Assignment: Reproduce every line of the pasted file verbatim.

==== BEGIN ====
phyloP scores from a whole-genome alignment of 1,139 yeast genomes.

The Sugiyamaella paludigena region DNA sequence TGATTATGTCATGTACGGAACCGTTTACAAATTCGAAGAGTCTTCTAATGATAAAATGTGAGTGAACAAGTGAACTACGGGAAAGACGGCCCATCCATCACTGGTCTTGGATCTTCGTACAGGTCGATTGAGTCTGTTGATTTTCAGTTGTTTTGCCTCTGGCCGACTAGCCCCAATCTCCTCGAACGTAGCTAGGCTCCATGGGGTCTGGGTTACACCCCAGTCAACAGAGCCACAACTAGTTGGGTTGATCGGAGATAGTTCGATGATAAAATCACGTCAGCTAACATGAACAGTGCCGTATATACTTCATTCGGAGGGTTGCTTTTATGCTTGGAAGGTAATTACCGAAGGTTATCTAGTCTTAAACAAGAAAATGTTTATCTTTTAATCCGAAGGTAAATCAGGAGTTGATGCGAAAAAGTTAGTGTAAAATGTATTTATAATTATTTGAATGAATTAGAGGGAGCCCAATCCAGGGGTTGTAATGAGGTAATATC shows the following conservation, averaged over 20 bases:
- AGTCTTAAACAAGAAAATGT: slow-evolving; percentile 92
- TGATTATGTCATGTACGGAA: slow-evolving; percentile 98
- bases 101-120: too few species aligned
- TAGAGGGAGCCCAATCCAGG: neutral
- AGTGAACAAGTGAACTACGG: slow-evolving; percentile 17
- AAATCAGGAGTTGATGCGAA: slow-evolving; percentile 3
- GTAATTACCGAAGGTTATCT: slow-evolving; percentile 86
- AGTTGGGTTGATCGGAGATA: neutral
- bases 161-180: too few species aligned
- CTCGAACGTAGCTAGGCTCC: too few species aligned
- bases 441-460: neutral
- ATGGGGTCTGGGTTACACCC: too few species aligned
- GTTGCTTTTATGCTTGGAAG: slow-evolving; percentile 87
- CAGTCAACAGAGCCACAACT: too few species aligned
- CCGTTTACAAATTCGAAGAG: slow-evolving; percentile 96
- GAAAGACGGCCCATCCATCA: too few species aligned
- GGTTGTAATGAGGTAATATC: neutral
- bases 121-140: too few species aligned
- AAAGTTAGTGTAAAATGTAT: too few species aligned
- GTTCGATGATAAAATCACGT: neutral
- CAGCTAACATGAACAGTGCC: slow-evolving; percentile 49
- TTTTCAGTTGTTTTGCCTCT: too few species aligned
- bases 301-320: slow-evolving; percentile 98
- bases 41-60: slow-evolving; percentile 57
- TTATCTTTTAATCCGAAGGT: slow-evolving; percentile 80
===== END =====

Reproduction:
phyloP scores from a whole-genome alignment of 1,139 yeast genomes.

The Sugiyamaella paludigena region DNA sequence TGATTATGTCATGTACGGAACCGTTTACAAATTCGAAGAGTCTTCTAATGATAAAATGTGAGTGAACAAGTGAACTACGGGAAAGACGGCCCATCCATCACTGGTCTTGGATCTTCGTACAGGTCGATTGAGTCTGTTGATTTTCAGTTGTTTTGCCTCTGGCCGACTAGCCCCAATCTCCTCGAACGTAGCTAGGCTCCATGGGGTCTGGGTTACACCCCAGTCAACAGAGCCACAACTAGTTGGGTTGATCGGAGATAGTTCGATGATAAAATCACGTCAGCTAACATGAACAGTGCCGTATATACTTCATTCGGAGGGTTGCTTTTATGCTTGGAAGGTAATTACCGAAGGTTATCTAGTCTTAAACAAGAAAATGTTTATCTTTTAATCCGAAGGTAAATCAGGAGTTGATGCGAAAAAGTTAGTGTAAAATGTATTTATAATTATTTGAATGAATTAGAGGGAGCCCAATCCAGGGGTTGTAATGAGGTAATATC shows the following conservation, averaged over 20 bases:
- AGTCTTAAACAAGAAAATGT: slow-evolving; percentile 92
- TGATTATGTCATGTACGGAA: slow-evolving; percentile 98
- bases 101-120: too few species aligned
- TAGAGGGAGCCCAATCCAGG: neutral
- AGTGAACAAGTGAACTACGG: slow-evolving; percentile 17
- AAATCAGGAGTTGATGCGAA: slow-evolving; percentile 3
- GTAATTACCGAAGGTTATCT: slow-evolving; percentile 86
- AGTTGGGTTGATCGGAGATA: neutral
- bases 161-180: too few species aligned
- CTCGAACGTAGCTAGGCTCC: too few species aligned
- bases 441-460: neutral
- ATGGGGTCTGGGTTACACCC: too few species aligned
- GTTGCTTTTATGCTTGGAAG: slow-evolving; percentile 87
- CAGTCAACAGAGCCACAACT: too few species aligned
- CCGTTTACAAATTCGAAGAG: slow-evolving; percentile 96
- GAAAGACGGCCCATCCATCA: too few species aligned
- GGTTGTAATGAGGTAATATC: neutral
- bases 121-140: too few species aligned
- AAAGTTAGTGTAAAATGTAT: too few species aligned
- GTTCGATGATAAAATCACGT: neutral
- CAGCTAACATGAACAGTGCC: slow-evolving; percentile 49
- TTTTCAGTTGTTTTGCCTCT: too few species aligned
- bases 301-320: slow-evolving; percentile 98
- bases 41-60: slow-evolving; percentile 57
- TTATCTTTTAATCCGAAGGT: slow-evolving; percentile 80